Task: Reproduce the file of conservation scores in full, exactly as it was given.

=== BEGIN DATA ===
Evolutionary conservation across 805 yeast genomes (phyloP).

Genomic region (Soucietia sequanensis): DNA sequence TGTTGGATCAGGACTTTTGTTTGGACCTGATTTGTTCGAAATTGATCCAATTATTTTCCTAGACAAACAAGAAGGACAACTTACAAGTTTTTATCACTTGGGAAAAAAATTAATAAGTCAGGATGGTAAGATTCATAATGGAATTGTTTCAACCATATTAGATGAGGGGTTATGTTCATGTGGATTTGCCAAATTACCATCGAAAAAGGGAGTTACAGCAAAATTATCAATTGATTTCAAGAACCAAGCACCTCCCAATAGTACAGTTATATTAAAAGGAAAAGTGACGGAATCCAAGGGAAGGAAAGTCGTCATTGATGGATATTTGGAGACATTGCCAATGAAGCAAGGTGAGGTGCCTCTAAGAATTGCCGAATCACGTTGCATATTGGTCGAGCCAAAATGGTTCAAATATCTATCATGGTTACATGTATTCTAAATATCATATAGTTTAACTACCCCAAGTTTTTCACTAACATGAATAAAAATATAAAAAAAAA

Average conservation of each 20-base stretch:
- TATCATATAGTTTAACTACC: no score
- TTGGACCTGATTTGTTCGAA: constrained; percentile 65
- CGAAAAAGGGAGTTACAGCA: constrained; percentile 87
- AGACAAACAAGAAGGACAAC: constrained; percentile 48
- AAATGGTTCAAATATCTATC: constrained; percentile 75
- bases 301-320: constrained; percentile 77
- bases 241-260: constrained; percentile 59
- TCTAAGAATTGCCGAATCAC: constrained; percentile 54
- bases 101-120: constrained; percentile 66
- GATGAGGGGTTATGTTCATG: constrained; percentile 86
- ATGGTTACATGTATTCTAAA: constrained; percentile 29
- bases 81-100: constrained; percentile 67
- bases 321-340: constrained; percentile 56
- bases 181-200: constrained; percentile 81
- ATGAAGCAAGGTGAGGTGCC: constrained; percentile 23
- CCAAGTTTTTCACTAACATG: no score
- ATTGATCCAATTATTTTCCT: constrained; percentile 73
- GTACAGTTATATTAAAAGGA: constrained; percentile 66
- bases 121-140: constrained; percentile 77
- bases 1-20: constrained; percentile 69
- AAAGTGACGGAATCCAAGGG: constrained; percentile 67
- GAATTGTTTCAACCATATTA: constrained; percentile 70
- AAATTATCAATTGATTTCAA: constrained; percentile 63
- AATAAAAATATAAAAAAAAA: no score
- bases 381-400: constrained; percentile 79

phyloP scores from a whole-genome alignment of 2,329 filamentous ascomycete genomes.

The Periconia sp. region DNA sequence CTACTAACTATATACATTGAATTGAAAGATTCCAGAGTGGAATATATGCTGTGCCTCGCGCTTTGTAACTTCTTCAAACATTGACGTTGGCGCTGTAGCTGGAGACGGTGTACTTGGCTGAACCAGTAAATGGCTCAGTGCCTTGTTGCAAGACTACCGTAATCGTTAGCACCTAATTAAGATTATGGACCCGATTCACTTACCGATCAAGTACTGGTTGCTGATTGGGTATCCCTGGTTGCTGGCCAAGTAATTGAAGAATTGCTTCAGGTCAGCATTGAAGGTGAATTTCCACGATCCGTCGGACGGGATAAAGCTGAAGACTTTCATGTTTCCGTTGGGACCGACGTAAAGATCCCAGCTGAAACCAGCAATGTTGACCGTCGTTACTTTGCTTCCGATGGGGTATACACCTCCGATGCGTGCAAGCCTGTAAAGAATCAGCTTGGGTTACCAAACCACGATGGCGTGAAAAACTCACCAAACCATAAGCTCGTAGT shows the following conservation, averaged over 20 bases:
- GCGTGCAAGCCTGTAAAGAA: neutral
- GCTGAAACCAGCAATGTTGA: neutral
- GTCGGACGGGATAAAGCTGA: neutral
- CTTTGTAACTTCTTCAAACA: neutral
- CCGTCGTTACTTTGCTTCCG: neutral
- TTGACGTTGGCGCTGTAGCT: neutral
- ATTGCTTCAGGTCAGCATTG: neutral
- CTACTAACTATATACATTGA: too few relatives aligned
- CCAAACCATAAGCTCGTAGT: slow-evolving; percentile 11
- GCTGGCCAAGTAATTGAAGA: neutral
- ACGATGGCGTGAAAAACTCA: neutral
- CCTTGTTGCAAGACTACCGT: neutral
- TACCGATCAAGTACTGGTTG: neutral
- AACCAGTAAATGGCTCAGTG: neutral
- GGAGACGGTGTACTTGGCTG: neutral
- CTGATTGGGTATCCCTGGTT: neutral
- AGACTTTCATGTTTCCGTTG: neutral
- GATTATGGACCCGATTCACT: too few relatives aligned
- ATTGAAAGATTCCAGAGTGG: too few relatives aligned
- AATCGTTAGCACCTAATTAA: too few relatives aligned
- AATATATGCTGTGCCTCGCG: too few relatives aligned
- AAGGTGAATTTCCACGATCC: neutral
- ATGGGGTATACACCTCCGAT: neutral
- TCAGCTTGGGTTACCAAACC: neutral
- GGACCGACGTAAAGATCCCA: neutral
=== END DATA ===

Evolutionary conservation across 805 yeast genomes (phyloP).

Genomic region (Soucietia sequanensis): DNA sequence TGTTGGATCAGGACTTTTGTTTGGACCTGATTTGTTCGAAATTGATCCAATTATTTTCCTAGACAAACAAGAAGGACAACTTACAAGTTTTTATCACTTGGGAAAAAAATTAATAAGTCAGGATGGTAAGATTCATAATGGAATTGTTTCAACCATATTAGATGAGGGGTTATGTTCATGTGGATTTGCCAAATTACCATCGAAAAAGGGAGTTACAGCAAAATTATCAATTGATTTCAAGAACCAAGCACCTCCCAATAGTACAGTTATATTAAAAGGAAAAGTGACGGAATCCAAGGGAAGGAAAGTCGTCATTGATGGATATTTGGAGACATTGCCAATGAAGCAAGGTGAGGTGCCTCTAAGAATTGCCGAATCACGTTGCATATTGGTCGAGCCAAAATGGTTCAAATATCTATCATGGTTACATGTATTCTAAATATCATATAGTTTAACTACCCCAAGTTTTTCACTAACATGAATAAAAATATAAAAAAAAA

Average conservation of each 20-base stretch:
- TATCATATAGTTTAACTACC: no score
- TTGGACCTGATTTGTTCGAA: constrained; percentile 65
- CGAAAAAGGGAGTTACAGCA: constrained; percentile 87
- AGACAAACAAGAAGGACAAC: constrained; percentile 48
- AAATGGTTCAAATATCTATC: constrained; percentile 75
- bases 301-320: constrained; percentile 77
- bases 241-260: constrained; percentile 59
- TCTAAGAATTGCCGAATCAC: constrained; percentile 54
- bases 101-120: constrained; percentile 66
- GATGAGGGGTTATGTTCATG: constrained; percentile 86
- ATGGTTACATGTATTCTAAA: constrained; percentile 29
- bases 81-100: constrained; percentile 67
- bases 321-340: constrained; percentile 56
- bases 181-200: constrained; percentile 81
- ATGAAGCAAGGTGAGGTGCC: constrained; percentile 23
- CCAAGTTTTTCACTAACATG: no score
- ATTGATCCAATTATTTTCCT: constrained; percentile 73
- GTACAGTTATATTAAAAGGA: constrained; percentile 66
- bases 121-140: constrained; percentile 77
- bases 1-20: constrained; percentile 69
- AAAGTGACGGAATCCAAGGG: constrained; percentile 67
- GAATTGTTTCAACCATATTA: constrained; percentile 70
- AAATTATCAATTGATTTCAA: constrained; percentile 63
- AATAAAAATATAAAAAAAAA: no score
- bases 381-400: constrained; percentile 79

phyloP scores from a whole-genome alignment of 2,329 filamentous ascomycete genomes.

The Periconia sp. region DNA sequence CTACTAACTATATACATTGAATTGAAAGATTCCAGAGTGGAATATATGCTGTGCCTCGCGCTTTGTAACTTCTTCAAACATTGACGTTGGCGCTGTAGCTGGAGACGGTGTACTTGGCTGAACCAGTAAATGGCTCAGTGCCTTGTTGCAAGACTACCGTAATCGTTAGCACCTAATTAAGATTATGGACCCGATTCACTTACCGATCAAGTACTGGTTGCTGATTGGGTATCCCTGGTTGCTGGCCAAGTAATTGAAGAATTGCTTCAGGTCAGCATTGAAGGTGAATTTCCACGATCCGTCGGACGGGATAAAGCTGAAGACTTTCATGTTTCCGTTGGGACCGACGTAAAGATCCCAGCTGAAACCAGCAATGTTGACCGTCGTTACTTTGCTTCCGATGGGGTATACACCTCCGATGCGTGCAAGCCTGTAAAGAATCAGCTTGGGTTACCAAACCACGATGGCGTGAAAAACTCACCAAACCATAAGCTCGTAGT shows the following conservation, averaged over 20 bases:
- GCGTGCAAGCCTGTAAAGAA: neutral
- GCTGAAACCAGCAATGTTGA: neutral
- GTCGGACGGGATAAAGCTGA: neutral
- CTTTGTAACTTCTTCAAACA: neutral
- CCGTCGTTACTTTGCTTCCG: neutral
- TTGACGTTGGCGCTGTAGCT: neutral
- ATTGCTTCAGGTCAGCATTG: neutral
- CTACTAACTATATACATTGA: too few relatives aligned
- CCAAACCATAAGCTCGTAGT: slow-evolving; percentile 11
- GCTGGCCAAGTAATTGAAGA: neutral
- ACGATGGCGTGAAAAACTCA: neutral
- CCTTGTTGCAAGACTACCGT: neutral
- TACCGATCAAGTACTGGTTG: neutral
- AACCAGTAAATGGCTCAGTG: neutral
- GGAGACGGTGTACTTGGCTG: neutral
- CTGATTGGGTATCCCTGGTT: neutral
- AGACTTTCATGTTTCCGTTG: neutral
- GATTATGGACCCGATTCACT: too few relatives aligned
- ATTGAAAGATTCCAGAGTGG: too few relatives aligned
- AATCGTTAGCACCTAATTAA: too few relatives aligned
- AATATATGCTGTGCCTCGCG: too few relatives aligned
- AAGGTGAATTTCCACGATCC: neutral
- ATGGGGTATACACCTCCGAT: neutral
- TCAGCTTGGGTTACCAAACC: neutral
- GGACCGACGTAAAGATCCCA: neutral